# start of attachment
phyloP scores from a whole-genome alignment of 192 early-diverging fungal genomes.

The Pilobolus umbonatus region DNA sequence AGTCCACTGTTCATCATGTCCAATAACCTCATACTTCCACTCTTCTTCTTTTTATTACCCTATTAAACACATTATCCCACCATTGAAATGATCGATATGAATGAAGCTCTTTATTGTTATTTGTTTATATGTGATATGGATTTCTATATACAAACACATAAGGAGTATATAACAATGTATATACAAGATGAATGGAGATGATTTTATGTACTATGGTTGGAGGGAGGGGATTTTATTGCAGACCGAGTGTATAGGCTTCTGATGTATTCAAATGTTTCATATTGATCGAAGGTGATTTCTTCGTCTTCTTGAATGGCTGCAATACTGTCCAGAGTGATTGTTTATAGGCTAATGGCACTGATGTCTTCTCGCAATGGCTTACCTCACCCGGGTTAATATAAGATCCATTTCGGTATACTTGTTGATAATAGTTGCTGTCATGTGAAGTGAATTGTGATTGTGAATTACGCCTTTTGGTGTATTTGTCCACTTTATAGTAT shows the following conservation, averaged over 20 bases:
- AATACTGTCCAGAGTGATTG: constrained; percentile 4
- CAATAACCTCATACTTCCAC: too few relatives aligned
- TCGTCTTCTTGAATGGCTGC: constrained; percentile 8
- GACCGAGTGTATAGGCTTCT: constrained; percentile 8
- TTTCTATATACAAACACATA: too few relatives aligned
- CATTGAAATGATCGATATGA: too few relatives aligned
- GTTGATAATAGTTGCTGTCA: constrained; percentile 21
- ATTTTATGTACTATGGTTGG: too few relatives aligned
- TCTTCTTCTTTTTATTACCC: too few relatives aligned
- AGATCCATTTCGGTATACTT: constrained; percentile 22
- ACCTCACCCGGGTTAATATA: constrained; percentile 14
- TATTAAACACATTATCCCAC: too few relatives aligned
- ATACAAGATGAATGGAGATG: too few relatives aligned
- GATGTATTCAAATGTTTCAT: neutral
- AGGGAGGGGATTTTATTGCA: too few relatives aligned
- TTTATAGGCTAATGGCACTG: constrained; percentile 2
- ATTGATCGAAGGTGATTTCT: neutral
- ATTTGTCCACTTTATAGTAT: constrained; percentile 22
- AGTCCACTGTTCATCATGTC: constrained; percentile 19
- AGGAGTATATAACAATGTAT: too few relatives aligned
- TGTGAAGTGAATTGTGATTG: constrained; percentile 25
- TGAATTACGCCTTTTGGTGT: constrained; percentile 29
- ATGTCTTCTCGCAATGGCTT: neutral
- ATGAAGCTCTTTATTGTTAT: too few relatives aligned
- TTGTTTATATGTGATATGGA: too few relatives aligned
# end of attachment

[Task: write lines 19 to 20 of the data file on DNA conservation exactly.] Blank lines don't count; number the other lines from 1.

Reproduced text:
- ATTGATCGAAGGTGATTTCT: neutral
- ATTTGTCCACTTTATAGTAT: constrained; percentile 22